Wednesday, September 13, 2006

Veteran magazine writer and author
Edna Staebler dies at 100

Edna Staebler a woman who started her career as a freelance magazine writer in the heyday of Maclean's, Chatelaine and Saturday Night in the '40s, '50s and early '60s and went on to write 20 books, including two of Canada's bestselling cookbooks, has died at the age of 100.

For many years she lived in a cottage beside Sunfish Lake, near Waterloo and held court for visitors from all over the world. Originally trained as a teacher, she taught school for only one year, but was a writer for a lifetime. She specialized in writing minutely researched magazine stories telling of the extraordinary lives of ordinary people. For more than 80 years she maintained diaries, which were recently published as Must Write: Edna Staebler's Diaries (WLU Press, 2005).

She was nearing 60 when, in 1968, she wrote a Mennonite cookbook called Food That Really Schmecks, which had evolved out of earlier articles she had written about the sect's life in north Waterloo. The book became a much reprinted bestseller that remains popular almost 40 years later and has never gone out of print.

Among her books, some of which grew out of her magazine journalism, were Haven't Any News, Ruby's Letters (WLU Press), The Schmecks Appeal Cookbook Series (McClelland and Stewart/McGraw Hill Ryerson, 1990), Whatever Happened to Maggie (McClelland and Stewart, 1983), More Food and Schmecks Appeal (ed.), 1979, Cape Breton Harbour (McClelland and Stewart, 1972), and Food That Really Schmecks (McGraw-Hill Ryerson, 1968).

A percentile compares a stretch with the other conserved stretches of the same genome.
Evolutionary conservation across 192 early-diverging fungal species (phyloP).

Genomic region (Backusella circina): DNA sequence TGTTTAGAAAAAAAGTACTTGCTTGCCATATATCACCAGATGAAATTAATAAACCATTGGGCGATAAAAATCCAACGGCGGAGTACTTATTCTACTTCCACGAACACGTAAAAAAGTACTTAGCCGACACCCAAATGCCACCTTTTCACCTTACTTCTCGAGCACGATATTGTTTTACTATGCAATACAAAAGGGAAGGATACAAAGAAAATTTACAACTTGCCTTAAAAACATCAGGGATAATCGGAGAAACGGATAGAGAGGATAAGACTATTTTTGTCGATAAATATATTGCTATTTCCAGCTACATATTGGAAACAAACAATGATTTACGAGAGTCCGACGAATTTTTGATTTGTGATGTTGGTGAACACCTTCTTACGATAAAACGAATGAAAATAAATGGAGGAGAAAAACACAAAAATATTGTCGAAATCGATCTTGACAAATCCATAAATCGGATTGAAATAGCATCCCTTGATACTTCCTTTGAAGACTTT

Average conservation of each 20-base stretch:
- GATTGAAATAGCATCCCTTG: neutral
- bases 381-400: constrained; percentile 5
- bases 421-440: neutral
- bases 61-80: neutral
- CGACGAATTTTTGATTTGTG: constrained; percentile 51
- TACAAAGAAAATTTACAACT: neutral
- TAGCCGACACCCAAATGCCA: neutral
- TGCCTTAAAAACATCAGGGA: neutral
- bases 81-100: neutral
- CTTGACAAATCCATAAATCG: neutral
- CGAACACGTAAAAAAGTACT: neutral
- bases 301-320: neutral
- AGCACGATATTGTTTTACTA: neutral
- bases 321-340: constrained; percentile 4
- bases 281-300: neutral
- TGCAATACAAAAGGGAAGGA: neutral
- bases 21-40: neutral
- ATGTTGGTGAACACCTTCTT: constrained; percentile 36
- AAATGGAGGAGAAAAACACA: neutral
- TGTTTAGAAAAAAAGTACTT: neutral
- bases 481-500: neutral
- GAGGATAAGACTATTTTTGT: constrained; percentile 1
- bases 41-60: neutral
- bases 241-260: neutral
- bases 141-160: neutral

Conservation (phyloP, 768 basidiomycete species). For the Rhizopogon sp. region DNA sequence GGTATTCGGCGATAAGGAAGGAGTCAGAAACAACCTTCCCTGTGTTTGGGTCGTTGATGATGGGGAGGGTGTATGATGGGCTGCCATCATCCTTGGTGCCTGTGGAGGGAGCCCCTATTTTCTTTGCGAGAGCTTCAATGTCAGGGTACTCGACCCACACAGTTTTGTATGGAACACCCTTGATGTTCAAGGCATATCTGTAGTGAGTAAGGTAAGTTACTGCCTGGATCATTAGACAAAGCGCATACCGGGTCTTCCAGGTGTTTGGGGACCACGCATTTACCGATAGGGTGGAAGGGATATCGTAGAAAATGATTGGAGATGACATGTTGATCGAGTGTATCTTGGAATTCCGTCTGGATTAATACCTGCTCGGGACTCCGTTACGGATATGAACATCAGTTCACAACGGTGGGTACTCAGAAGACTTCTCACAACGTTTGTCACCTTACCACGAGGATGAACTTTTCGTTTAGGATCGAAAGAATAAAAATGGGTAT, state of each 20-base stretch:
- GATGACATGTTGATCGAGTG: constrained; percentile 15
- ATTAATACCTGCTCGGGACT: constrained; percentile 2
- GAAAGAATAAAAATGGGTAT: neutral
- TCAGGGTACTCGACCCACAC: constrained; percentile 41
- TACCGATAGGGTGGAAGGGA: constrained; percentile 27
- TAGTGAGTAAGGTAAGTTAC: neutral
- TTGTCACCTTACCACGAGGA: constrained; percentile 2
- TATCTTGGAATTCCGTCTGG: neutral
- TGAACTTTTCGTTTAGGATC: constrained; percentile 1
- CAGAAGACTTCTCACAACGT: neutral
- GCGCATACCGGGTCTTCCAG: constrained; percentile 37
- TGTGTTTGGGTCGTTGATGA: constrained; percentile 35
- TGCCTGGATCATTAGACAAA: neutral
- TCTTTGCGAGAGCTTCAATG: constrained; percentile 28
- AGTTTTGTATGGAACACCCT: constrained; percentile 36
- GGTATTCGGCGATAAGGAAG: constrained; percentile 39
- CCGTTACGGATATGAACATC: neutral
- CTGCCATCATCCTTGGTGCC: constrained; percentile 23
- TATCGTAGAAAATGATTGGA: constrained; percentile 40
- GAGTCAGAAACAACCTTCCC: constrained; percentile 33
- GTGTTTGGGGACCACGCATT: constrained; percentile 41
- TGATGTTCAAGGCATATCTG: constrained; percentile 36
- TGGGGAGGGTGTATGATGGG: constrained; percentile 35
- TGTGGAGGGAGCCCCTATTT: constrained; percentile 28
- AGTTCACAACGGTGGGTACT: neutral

Staebler was born on the dining room table of her parent's home in Kitchener on January 15, 1906 and celebrated her 100th birthday this year. Kathryn Wardropper, who administers the non-fiction award, said at the time of Staebler's 100th birthday party (attended by 500 of her closest friends) that the birth must have been on a sunny day or in the midst of a full-blown winter storm; either would have been appropriate for a woman who was "complex, stubborn and joyful". They must have been attractive qualities, because throughout her life she maintained close friendships with some of Canada's most famous writers, including Margaret Laurence, W.O. Mitchell, Sheila Burnford, and Pierre Berton.

At the time of Staebler's centennial, Veronica Ross, a Kitchener author who wrote Staebler's biography (To Experience Wonder: Edna Staebler, A Life, Dundurn Press, 2003) said: "She radiates a charisma, a joy in life. She focuses on people and makes them feel important."

She received an honourary doctorate from Wilfrid Laurier University and a National Magazine Award for a 1987 story about the hilarious litigation over a Mennonite cookie recipe she published. She was honoured by the Canadian Women's Press Club for outstanding journalism in 1950.

Staebler was extraordinarily generous with the proceeds from her publishing, establishing and supporting several awards including the Edna Staebler Award for Creative Non-Fiction, (administered by Wilfrid Laurier University) -- the only one of its kind in Canada. She endowed a writer-in-residence program at the Kitchener Public Library. Twenty-five years ago, she and writers Harold Horwood and Farley Mowat put up the seed money to start the award-winning literary magazine The New Quarterly, which has celebrated its 25th anniversary. In the latter years of her life she quietly made substantial gifts to many of the arts and cultural organizations she valued most.

[UPDATE: a more detailed tribute to Staebler was published today in the Record newspaper.]
[UPDATE: A follow-up; friends recall Edna Staebler, from the Record.]


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